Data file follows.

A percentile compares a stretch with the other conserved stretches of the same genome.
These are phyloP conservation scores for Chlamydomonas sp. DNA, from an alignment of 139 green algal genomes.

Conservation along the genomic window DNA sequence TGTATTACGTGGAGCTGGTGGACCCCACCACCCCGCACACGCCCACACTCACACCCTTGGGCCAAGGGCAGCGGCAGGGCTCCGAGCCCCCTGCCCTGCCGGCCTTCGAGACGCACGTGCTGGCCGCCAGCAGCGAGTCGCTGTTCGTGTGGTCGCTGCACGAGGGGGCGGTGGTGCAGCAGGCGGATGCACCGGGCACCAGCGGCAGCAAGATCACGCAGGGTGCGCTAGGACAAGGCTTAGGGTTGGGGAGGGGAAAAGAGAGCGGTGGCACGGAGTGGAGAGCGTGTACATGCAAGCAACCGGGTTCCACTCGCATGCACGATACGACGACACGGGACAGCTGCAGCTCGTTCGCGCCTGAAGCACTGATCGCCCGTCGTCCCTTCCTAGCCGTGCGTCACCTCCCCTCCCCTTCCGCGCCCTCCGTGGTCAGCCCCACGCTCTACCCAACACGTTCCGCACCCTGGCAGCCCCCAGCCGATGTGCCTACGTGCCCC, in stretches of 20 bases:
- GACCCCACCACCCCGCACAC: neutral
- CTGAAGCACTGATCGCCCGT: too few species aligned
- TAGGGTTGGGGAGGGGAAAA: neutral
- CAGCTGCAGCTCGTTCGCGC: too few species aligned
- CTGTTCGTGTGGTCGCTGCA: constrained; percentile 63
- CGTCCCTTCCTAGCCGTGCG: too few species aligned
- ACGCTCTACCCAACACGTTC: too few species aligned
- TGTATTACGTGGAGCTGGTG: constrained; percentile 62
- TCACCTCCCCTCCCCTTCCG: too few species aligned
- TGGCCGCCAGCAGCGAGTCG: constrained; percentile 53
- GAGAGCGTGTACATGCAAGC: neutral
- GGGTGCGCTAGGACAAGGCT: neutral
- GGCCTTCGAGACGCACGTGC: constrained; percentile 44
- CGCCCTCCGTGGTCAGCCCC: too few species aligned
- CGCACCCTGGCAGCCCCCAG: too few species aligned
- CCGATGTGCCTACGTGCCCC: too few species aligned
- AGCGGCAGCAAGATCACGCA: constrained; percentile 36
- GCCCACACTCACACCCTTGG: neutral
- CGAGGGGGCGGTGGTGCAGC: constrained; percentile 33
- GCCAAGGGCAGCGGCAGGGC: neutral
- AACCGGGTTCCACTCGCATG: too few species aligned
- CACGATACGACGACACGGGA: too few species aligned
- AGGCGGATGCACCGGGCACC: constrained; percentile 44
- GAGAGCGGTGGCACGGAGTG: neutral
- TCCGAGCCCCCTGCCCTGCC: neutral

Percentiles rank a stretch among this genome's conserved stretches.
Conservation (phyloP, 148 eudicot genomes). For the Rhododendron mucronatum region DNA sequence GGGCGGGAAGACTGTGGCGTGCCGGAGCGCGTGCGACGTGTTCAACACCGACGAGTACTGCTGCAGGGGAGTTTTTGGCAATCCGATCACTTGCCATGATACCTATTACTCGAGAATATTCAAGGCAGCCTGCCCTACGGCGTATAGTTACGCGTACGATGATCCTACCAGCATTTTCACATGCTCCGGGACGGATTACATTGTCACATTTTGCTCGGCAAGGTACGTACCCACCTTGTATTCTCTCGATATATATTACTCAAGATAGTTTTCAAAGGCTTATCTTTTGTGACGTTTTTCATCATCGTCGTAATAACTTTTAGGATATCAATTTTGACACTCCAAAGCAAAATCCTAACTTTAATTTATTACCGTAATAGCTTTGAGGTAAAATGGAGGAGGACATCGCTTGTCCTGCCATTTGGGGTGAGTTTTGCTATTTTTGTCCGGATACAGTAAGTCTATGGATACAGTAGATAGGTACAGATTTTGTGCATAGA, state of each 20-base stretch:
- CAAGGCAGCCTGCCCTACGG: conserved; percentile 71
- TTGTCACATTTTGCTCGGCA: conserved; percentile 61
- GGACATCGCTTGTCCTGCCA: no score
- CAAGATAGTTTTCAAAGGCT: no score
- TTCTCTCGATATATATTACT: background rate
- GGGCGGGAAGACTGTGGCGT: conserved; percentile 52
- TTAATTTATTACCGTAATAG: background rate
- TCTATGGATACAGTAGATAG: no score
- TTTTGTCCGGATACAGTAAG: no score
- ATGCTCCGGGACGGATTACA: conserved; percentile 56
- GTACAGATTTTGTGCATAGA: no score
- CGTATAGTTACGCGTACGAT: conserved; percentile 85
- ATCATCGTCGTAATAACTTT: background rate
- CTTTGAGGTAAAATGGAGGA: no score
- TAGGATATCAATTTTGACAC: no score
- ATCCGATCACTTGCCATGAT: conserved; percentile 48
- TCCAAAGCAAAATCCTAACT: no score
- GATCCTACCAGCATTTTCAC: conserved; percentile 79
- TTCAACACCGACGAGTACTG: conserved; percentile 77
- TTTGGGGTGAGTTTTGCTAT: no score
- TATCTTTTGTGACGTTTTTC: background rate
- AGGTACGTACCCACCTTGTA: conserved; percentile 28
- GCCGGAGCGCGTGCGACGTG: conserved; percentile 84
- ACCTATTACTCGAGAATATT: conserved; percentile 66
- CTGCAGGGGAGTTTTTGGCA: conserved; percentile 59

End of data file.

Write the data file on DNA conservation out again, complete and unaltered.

A percentile compares a stretch with the other conserved stretches of the same genome.
These are phyloP conservation scores for Chlamydomonas sp. DNA, from an alignment of 139 green algal genomes.

Conservation along the genomic window DNA sequence TGTATTACGTGGAGCTGGTGGACCCCACCACCCCGCACACGCCCACACTCACACCCTTGGGCCAAGGGCAGCGGCAGGGCTCCGAGCCCCCTGCCCTGCCGGCCTTCGAGACGCACGTGCTGGCCGCCAGCAGCGAGTCGCTGTTCGTGTGGTCGCTGCACGAGGGGGCGGTGGTGCAGCAGGCGGATGCACCGGGCACCAGCGGCAGCAAGATCACGCAGGGTGCGCTAGGACAAGGCTTAGGGTTGGGGAGGGGAAAAGAGAGCGGTGGCACGGAGTGGAGAGCGTGTACATGCAAGCAACCGGGTTCCACTCGCATGCACGATACGACGACACGGGACAGCTGCAGCTCGTTCGCGCCTGAAGCACTGATCGCCCGTCGTCCCTTCCTAGCCGTGCGTCACCTCCCCTCCCCTTCCGCGCCCTCCGTGGTCAGCCCCACGCTCTACCCAACACGTTCCGCACCCTGGCAGCCCCCAGCCGATGTGCCTACGTGCCCC, in stretches of 20 bases:
- GACCCCACCACCCCGCACAC: neutral
- CTGAAGCACTGATCGCCCGT: too few species aligned
- TAGGGTTGGGGAGGGGAAAA: neutral
- CAGCTGCAGCTCGTTCGCGC: too few species aligned
- CTGTTCGTGTGGTCGCTGCA: constrained; percentile 63
- CGTCCCTTCCTAGCCGTGCG: too few species aligned
- ACGCTCTACCCAACACGTTC: too few species aligned
- TGTATTACGTGGAGCTGGTG: constrained; percentile 62
- TCACCTCCCCTCCCCTTCCG: too few species aligned
- TGGCCGCCAGCAGCGAGTCG: constrained; percentile 53
- GAGAGCGTGTACATGCAAGC: neutral
- GGGTGCGCTAGGACAAGGCT: neutral
- GGCCTTCGAGACGCACGTGC: constrained; percentile 44
- CGCCCTCCGTGGTCAGCCCC: too few species aligned
- CGCACCCTGGCAGCCCCCAG: too few species aligned
- CCGATGTGCCTACGTGCCCC: too few species aligned
- AGCGGCAGCAAGATCACGCA: constrained; percentile 36
- GCCCACACTCACACCCTTGG: neutral
- CGAGGGGGCGGTGGTGCAGC: constrained; percentile 33
- GCCAAGGGCAGCGGCAGGGC: neutral
- AACCGGGTTCCACTCGCATG: too few species aligned
- CACGATACGACGACACGGGA: too few species aligned
- AGGCGGATGCACCGGGCACC: constrained; percentile 44
- GAGAGCGGTGGCACGGAGTG: neutral
- TCCGAGCCCCCTGCCCTGCC: neutral

Percentiles rank a stretch among this genome's conserved stretches.
Conservation (phyloP, 148 eudicot genomes). For the Rhododendron mucronatum region DNA sequence GGGCGGGAAGACTGTGGCGTGCCGGAGCGCGTGCGACGTGTTCAACACCGACGAGTACTGCTGCAGGGGAGTTTTTGGCAATCCGATCACTTGCCATGATACCTATTACTCGAGAATATTCAAGGCAGCCTGCCCTACGGCGTATAGTTACGCGTACGATGATCCTACCAGCATTTTCACATGCTCCGGGACGGATTACATTGTCACATTTTGCTCGGCAAGGTACGTACCCACCTTGTATTCTCTCGATATATATTACTCAAGATAGTTTTCAAAGGCTTATCTTTTGTGACGTTTTTCATCATCGTCGTAATAACTTTTAGGATATCAATTTTGACACTCCAAAGCAAAATCCTAACTTTAATTTATTACCGTAATAGCTTTGAGGTAAAATGGAGGAGGACATCGCTTGTCCTGCCATTTGGGGTGAGTTTTGCTATTTTTGTCCGGATACAGTAAGTCTATGGATACAGTAGATAGGTACAGATTTTGTGCATAGA, state of each 20-base stretch:
- CAAGGCAGCCTGCCCTACGG: conserved; percentile 71
- TTGTCACATTTTGCTCGGCA: conserved; percentile 61
- GGACATCGCTTGTCCTGCCA: no score
- CAAGATAGTTTTCAAAGGCT: no score
- TTCTCTCGATATATATTACT: background rate
- GGGCGGGAAGACTGTGGCGT: conserved; percentile 52
- TTAATTTATTACCGTAATAG: background rate
- TCTATGGATACAGTAGATAG: no score
- TTTTGTCCGGATACAGTAAG: no score
- ATGCTCCGGGACGGATTACA: conserved; percentile 56
- GTACAGATTTTGTGCATAGA: no score
- CGTATAGTTACGCGTACGAT: conserved; percentile 85
- ATCATCGTCGTAATAACTTT: background rate
- CTTTGAGGTAAAATGGAGGA: no score
- TAGGATATCAATTTTGACAC: no score
- ATCCGATCACTTGCCATGAT: conserved; percentile 48
- TCCAAAGCAAAATCCTAACT: no score
- GATCCTACCAGCATTTTCAC: conserved; percentile 79
- TTCAACACCGACGAGTACTG: conserved; percentile 77
- TTTGGGGTGAGTTTTGCTAT: no score
- TATCTTTTGTGACGTTTTTC: background rate
- AGGTACGTACCCACCTTGTA: conserved; percentile 28
- GCCGGAGCGCGTGCGACGTG: conserved; percentile 84
- ACCTATTACTCGAGAATATT: conserved; percentile 66
- CTGCAGGGGAGTTTTTGGCA: conserved; percentile 59